How to Recycle Plastic

First, only recycle clean plastic

If you recycle plastic that still has food waste on it, it could contaminate a whole bale potentially containing thousands of pounds of recycled plastic. This could lead to all of that recycling being thrown out

About the Resin Code

The resin code is how you tell what can go into the recycling bin and what can’t. Each processing facility takes different codes but it is worth checking. Most of them will have it on their website.

To find the code, turn the product over and look for the recycling symbol which is a triangle with a number from 1 to 7 inside. That number is the “resin identification code,” or RIC, which determines the type of plastic.

Some recycling centers accept all types of plastic. Others accept only containers with certain code numbers. Certain numbers are more easily recycled than others (see below).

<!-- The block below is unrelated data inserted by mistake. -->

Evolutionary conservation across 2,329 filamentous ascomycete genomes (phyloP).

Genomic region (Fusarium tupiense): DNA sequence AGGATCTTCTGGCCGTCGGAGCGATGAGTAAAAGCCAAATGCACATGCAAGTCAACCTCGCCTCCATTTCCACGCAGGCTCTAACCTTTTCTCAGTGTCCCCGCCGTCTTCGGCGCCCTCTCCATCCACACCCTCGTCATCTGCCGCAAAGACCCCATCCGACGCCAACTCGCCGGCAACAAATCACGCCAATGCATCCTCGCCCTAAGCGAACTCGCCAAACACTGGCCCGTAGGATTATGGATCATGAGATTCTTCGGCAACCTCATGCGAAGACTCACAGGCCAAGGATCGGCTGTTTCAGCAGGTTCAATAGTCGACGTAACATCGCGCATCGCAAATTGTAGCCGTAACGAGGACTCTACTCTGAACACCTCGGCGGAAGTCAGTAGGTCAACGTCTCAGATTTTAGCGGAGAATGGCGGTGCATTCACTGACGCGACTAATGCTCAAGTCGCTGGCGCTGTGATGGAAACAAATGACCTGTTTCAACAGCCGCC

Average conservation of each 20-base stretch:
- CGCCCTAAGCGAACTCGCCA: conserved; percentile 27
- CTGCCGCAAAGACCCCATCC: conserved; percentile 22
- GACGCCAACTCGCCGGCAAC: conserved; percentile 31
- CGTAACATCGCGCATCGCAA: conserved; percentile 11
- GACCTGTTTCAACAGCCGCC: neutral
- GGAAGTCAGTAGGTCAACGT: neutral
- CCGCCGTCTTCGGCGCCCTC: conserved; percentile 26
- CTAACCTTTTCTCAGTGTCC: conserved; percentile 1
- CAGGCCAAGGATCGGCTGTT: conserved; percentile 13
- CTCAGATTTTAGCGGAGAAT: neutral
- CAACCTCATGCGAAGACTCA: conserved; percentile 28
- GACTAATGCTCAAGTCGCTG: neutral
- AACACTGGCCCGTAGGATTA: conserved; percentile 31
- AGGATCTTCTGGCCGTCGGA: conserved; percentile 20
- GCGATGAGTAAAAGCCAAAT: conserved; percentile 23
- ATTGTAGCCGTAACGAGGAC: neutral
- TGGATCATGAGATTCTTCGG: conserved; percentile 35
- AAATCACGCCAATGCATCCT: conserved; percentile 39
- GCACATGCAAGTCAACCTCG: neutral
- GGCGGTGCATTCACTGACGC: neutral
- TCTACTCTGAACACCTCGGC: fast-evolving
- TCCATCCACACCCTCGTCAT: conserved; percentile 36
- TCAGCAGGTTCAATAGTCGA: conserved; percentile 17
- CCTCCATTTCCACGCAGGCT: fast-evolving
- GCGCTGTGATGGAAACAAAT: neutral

Using the Resin Code

Some recycling facilities accept only certain items within each number, for instance, they accept all items coded as a RIC 1 except plastic to-go containers. Some products are packaged with 2 or more different types of plastic. Keep in mind that the resin code number does not mean the plastic can be recycled. It is simply a way to identify the resin, or plastic, type.

About each number code: The stars to the right determine the recyclability from 0 – 2 stars

 #1: PET or PETE (polyethylene terephthalate)**
Can be recycled in most curbside recycling programs
PET is one of the most prevalent and easily recycled plastics. Soda and water bottles and microwaveable food trays are good examples of PET. These products can be recycled into carpet, t-shirt material, shopping bags, and even fleece jackets.

#2: HDPE (high-density polyethylene)**
Can be recycled in most curbside recycling programs
Shampoo bottles, laundry detergent bottles, and milk jugs are made of HDPE plastic. HDPE is also commonly recycled, and can be used to make plastic lumber (Trex), as well as Tyvek envelopes and HAZMAT suits. Clear HDPE, like water and milk jugs, can be made into new containers.

#3. V or PVC (vinyl or polyvinyl chloride)
Almost never recycled – avoid clear food packaging and pleather